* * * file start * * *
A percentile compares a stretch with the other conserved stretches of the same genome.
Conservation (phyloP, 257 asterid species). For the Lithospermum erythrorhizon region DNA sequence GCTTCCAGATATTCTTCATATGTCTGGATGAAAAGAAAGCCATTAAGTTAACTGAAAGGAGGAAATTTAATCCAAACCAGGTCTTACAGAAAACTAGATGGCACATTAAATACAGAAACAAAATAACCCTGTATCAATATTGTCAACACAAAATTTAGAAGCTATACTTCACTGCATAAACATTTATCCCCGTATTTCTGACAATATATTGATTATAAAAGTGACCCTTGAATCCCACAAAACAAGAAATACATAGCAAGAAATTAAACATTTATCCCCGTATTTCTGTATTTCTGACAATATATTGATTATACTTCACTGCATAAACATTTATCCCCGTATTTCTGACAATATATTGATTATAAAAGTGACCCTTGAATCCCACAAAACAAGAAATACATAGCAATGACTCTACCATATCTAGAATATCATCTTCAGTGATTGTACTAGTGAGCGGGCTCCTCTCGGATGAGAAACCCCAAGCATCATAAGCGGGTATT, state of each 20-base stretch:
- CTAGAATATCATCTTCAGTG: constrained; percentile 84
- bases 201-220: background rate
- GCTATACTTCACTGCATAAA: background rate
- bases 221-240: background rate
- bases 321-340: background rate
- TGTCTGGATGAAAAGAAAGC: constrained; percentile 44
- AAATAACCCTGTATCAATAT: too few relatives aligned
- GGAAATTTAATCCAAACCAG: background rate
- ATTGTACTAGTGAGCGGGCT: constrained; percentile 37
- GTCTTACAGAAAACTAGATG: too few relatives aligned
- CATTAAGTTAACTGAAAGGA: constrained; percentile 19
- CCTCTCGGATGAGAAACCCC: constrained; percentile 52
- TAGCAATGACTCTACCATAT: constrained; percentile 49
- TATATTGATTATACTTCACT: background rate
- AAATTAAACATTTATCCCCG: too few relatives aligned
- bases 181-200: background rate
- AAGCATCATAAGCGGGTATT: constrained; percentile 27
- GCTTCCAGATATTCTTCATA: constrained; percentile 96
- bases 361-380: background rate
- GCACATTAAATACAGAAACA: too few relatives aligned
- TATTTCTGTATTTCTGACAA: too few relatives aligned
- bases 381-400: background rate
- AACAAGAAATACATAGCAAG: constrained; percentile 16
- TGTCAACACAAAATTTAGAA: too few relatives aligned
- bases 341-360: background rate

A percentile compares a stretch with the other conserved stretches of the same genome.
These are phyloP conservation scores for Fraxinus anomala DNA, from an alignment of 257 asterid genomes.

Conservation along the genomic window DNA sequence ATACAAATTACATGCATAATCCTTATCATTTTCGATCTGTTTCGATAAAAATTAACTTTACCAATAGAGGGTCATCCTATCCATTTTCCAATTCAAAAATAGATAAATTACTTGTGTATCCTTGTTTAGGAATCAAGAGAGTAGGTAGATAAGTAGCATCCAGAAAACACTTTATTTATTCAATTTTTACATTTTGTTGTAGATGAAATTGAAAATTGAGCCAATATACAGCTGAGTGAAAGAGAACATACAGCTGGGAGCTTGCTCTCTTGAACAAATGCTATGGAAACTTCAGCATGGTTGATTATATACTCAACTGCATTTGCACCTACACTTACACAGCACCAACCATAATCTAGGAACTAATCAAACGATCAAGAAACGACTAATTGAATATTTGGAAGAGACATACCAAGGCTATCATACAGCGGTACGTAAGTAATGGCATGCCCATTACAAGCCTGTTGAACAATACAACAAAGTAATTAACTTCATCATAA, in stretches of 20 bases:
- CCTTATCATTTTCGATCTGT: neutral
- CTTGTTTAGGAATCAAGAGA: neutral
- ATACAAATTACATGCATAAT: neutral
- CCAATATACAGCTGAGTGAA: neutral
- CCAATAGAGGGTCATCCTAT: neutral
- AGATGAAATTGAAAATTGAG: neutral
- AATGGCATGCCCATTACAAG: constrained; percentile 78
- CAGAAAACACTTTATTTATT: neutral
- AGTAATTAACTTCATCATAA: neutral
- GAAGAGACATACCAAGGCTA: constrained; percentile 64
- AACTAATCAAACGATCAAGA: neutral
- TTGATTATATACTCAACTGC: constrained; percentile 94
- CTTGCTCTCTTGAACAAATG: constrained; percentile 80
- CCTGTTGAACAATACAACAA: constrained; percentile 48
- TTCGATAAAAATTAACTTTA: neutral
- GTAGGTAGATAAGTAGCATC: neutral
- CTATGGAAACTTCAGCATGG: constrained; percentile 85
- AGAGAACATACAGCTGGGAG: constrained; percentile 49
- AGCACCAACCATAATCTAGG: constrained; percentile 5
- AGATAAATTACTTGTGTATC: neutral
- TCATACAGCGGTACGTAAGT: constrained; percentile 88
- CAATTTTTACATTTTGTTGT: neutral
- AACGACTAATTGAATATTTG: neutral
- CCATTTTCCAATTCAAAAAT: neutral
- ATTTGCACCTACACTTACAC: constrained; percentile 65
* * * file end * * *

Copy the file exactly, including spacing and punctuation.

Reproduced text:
A percentile compares a stretch with the other conserved stretches of the same genome.
Conservation (phyloP, 257 asterid species). For the Lithospermum erythrorhizon region DNA sequence GCTTCCAGATATTCTTCATATGTCTGGATGAAAAGAAAGCCATTAAGTTAACTGAAAGGAGGAAATTTAATCCAAACCAGGTCTTACAGAAAACTAGATGGCACATTAAATACAGAAACAAAATAACCCTGTATCAATATTGTCAACACAAAATTTAGAAGCTATACTTCACTGCATAAACATTTATCCCCGTATTTCTGACAATATATTGATTATAAAAGTGACCCTTGAATCCCACAAAACAAGAAATACATAGCAAGAAATTAAACATTTATCCCCGTATTTCTGTATTTCTGACAATATATTGATTATACTTCACTGCATAAACATTTATCCCCGTATTTCTGACAATATATTGATTATAAAAGTGACCCTTGAATCCCACAAAACAAGAAATACATAGCAATGACTCTACCATATCTAGAATATCATCTTCAGTGATTGTACTAGTGAGCGGGCTCCTCTCGGATGAGAAACCCCAAGCATCATAAGCGGGTATT, state of each 20-base stretch:
- CTAGAATATCATCTTCAGTG: constrained; percentile 84
- bases 201-220: background rate
- GCTATACTTCACTGCATAAA: background rate
- bases 221-240: background rate
- bases 321-340: background rate
- TGTCTGGATGAAAAGAAAGC: constrained; percentile 44
- AAATAACCCTGTATCAATAT: too few relatives aligned
- GGAAATTTAATCCAAACCAG: background rate
- ATTGTACTAGTGAGCGGGCT: constrained; percentile 37
- GTCTTACAGAAAACTAGATG: too few relatives aligned
- CATTAAGTTAACTGAAAGGA: constrained; percentile 19
- CCTCTCGGATGAGAAACCCC: constrained; percentile 52
- TAGCAATGACTCTACCATAT: constrained; percentile 49
- TATATTGATTATACTTCACT: background rate
- AAATTAAACATTTATCCCCG: too few relatives aligned
- bases 181-200: background rate
- AAGCATCATAAGCGGGTATT: constrained; percentile 27
- GCTTCCAGATATTCTTCATA: constrained; percentile 96
- bases 361-380: background rate
- GCACATTAAATACAGAAACA: too few relatives aligned
- TATTTCTGTATTTCTGACAA: too few relatives aligned
- bases 381-400: background rate
- AACAAGAAATACATAGCAAG: constrained; percentile 16
- TGTCAACACAAAATTTAGAA: too few relatives aligned
- bases 341-360: background rate

A percentile compares a stretch with the other conserved stretches of the same genome.
These are phyloP conservation scores for Fraxinus anomala DNA, from an alignment of 257 asterid genomes.

Conservation along the genomic window DNA sequence ATACAAATTACATGCATAATCCTTATCATTTTCGATCTGTTTCGATAAAAATTAACTTTACCAATAGAGGGTCATCCTATCCATTTTCCAATTCAAAAATAGATAAATTACTTGTGTATCCTTGTTTAGGAATCAAGAGAGTAGGTAGATAAGTAGCATCCAGAAAACACTTTATTTATTCAATTTTTACATTTTGTTGTAGATGAAATTGAAAATTGAGCCAATATACAGCTGAGTGAAAGAGAACATACAGCTGGGAGCTTGCTCTCTTGAACAAATGCTATGGAAACTTCAGCATGGTTGATTATATACTCAACTGCATTTGCACCTACACTTACACAGCACCAACCATAATCTAGGAACTAATCAAACGATCAAGAAACGACTAATTGAATATTTGGAAGAGACATACCAAGGCTATCATACAGCGGTACGTAAGTAATGGCATGCCCATTACAAGCCTGTTGAACAATACAACAAAGTAATTAACTTCATCATAA, in stretches of 20 bases:
- CCTTATCATTTTCGATCTGT: neutral
- CTTGTTTAGGAATCAAGAGA: neutral
- ATACAAATTACATGCATAAT: neutral
- CCAATATACAGCTGAGTGAA: neutral
- CCAATAGAGGGTCATCCTAT: neutral
- AGATGAAATTGAAAATTGAG: neutral
- AATGGCATGCCCATTACAAG: constrained; percentile 78
- CAGAAAACACTTTATTTATT: neutral
- AGTAATTAACTTCATCATAA: neutral
- GAAGAGACATACCAAGGCTA: constrained; percentile 64
- AACTAATCAAACGATCAAGA: neutral
- TTGATTATATACTCAACTGC: constrained; percentile 94
- CTTGCTCTCTTGAACAAATG: constrained; percentile 80
- CCTGTTGAACAATACAACAA: constrained; percentile 48
- TTCGATAAAAATTAACTTTA: neutral
- GTAGGTAGATAAGTAGCATC: neutral
- CTATGGAAACTTCAGCATGG: constrained; percentile 85
- AGAGAACATACAGCTGGGAG: constrained; percentile 49
- AGCACCAACCATAATCTAGG: constrained; percentile 5
- AGATAAATTACTTGTGTATC: neutral
- TCATACAGCGGTACGTAAGT: constrained; percentile 88
- CAATTTTTACATTTTGTTGT: neutral
- AACGACTAATTGAATATTTG: neutral
- CCATTTTCCAATTCAAAAAT: neutral
- ATTTGCACCTACACTTACAC: constrained; percentile 65